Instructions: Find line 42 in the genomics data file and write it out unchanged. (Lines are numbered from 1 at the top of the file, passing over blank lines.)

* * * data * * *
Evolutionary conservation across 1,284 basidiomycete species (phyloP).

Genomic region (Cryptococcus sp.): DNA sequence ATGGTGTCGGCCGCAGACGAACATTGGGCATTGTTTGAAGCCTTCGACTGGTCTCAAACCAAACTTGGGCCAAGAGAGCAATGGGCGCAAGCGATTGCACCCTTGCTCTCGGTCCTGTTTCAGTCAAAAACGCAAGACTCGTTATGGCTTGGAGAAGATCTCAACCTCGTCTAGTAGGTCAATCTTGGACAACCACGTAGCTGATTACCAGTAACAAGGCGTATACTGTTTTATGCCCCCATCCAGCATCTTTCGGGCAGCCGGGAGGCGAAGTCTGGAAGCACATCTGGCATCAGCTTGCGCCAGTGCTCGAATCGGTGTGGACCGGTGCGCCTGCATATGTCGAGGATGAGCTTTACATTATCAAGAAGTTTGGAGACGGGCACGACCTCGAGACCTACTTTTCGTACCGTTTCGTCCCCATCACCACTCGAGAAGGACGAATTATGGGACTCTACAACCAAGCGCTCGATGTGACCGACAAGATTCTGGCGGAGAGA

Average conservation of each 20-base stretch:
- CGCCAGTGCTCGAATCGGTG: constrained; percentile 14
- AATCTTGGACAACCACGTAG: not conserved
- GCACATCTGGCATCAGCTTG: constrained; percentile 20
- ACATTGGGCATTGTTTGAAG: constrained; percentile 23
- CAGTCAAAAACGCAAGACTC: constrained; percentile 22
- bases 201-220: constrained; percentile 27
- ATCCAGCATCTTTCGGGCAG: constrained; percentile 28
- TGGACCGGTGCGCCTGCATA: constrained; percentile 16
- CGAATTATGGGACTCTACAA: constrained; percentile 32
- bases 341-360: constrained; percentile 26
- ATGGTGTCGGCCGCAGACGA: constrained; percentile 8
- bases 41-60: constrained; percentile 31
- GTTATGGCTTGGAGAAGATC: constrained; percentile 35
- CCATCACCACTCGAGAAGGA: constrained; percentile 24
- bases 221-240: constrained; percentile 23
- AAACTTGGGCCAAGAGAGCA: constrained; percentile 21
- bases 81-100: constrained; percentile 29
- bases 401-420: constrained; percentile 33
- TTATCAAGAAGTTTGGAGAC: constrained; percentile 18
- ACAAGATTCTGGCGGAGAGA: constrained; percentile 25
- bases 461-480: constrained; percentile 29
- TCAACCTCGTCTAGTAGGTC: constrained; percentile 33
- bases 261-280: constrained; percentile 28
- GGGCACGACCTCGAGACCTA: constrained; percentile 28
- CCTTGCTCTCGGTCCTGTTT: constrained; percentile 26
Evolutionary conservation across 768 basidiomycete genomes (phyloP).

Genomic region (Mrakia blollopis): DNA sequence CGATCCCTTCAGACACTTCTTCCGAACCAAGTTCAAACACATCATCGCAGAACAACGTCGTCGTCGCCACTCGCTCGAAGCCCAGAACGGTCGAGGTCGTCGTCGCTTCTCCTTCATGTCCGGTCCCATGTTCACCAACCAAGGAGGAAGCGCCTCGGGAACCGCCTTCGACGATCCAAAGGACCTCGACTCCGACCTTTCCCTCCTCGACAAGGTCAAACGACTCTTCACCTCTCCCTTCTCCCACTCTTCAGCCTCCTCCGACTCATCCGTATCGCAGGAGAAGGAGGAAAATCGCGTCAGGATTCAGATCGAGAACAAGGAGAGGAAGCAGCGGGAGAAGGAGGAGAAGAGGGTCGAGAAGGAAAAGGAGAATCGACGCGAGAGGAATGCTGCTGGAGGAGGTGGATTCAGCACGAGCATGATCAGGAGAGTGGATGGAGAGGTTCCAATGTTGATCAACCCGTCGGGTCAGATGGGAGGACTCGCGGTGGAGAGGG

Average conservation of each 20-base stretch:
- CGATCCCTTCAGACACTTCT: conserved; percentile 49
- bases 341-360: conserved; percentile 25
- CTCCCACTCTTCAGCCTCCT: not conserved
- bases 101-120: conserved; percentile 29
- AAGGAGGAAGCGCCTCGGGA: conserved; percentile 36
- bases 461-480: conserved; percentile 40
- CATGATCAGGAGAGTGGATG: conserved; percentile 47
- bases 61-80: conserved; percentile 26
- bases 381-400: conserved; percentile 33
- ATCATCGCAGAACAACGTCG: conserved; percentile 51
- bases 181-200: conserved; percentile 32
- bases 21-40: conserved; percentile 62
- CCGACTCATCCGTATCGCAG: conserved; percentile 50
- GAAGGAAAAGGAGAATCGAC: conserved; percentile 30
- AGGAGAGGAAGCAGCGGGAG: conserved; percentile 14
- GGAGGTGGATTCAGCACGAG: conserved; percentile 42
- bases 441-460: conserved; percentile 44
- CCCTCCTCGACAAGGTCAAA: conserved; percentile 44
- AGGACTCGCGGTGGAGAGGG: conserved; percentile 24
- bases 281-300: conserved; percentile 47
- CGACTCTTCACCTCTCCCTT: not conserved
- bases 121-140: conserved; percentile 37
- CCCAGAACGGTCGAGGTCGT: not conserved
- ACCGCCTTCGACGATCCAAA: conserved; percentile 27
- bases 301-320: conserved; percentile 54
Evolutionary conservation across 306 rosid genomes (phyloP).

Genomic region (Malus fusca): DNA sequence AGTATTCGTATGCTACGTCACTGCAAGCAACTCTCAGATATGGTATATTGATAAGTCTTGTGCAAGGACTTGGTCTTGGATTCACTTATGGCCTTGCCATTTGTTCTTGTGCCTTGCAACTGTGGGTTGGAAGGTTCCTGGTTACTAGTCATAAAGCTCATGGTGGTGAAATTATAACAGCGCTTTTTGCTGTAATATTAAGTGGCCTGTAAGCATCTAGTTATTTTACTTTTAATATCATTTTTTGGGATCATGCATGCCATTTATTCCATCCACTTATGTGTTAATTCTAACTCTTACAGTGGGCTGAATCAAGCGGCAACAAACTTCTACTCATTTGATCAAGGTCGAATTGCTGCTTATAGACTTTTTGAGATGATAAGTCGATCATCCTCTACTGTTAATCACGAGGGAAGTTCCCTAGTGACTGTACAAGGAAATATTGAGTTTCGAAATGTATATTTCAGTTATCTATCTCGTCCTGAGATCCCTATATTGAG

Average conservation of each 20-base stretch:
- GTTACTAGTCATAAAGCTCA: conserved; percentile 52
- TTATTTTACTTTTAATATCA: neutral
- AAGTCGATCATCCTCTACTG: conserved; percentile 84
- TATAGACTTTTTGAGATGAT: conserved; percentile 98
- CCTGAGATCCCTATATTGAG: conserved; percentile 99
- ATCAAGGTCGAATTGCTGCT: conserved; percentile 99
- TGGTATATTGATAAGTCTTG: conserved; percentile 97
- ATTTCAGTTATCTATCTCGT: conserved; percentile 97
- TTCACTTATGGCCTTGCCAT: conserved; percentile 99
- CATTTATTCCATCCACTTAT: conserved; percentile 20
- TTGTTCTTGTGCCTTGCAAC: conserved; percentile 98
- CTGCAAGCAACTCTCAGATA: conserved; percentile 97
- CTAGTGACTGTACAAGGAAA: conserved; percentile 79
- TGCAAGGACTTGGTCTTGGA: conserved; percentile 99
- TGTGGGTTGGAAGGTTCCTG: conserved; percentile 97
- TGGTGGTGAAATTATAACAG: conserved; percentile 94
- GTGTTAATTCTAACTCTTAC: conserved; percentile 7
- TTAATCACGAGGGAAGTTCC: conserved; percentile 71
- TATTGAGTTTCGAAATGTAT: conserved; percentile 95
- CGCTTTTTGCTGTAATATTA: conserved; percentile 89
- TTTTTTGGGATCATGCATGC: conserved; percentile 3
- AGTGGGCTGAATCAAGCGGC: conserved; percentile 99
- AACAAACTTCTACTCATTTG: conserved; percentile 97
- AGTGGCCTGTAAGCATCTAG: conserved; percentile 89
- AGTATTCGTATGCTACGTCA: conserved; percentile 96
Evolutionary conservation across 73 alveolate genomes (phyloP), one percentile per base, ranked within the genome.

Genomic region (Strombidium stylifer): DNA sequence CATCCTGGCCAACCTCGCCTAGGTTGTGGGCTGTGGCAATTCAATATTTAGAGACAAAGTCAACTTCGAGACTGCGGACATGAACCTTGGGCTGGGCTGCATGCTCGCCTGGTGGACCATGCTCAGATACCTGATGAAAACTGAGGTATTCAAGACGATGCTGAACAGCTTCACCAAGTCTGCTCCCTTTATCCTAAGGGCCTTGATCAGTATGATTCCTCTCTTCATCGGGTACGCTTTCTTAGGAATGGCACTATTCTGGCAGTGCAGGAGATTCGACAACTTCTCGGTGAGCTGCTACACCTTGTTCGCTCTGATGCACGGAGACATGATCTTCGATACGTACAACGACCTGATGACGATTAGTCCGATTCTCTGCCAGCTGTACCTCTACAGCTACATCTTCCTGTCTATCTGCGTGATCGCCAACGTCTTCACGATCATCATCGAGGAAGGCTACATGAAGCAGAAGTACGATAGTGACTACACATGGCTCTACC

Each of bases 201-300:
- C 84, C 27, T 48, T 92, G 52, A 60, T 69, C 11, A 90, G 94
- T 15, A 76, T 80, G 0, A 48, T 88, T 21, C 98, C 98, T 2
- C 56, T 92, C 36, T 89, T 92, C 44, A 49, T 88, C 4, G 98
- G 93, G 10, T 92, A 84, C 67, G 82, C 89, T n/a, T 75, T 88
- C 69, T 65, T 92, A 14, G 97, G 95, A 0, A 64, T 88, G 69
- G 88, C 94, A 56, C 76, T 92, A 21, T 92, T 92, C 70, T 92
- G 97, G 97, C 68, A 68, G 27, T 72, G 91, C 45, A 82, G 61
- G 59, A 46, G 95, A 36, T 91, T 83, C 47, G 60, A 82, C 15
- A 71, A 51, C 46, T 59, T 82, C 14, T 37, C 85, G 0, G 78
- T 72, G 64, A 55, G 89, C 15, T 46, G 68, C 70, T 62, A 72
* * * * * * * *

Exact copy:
- bases 181-200: conserved; percentile 32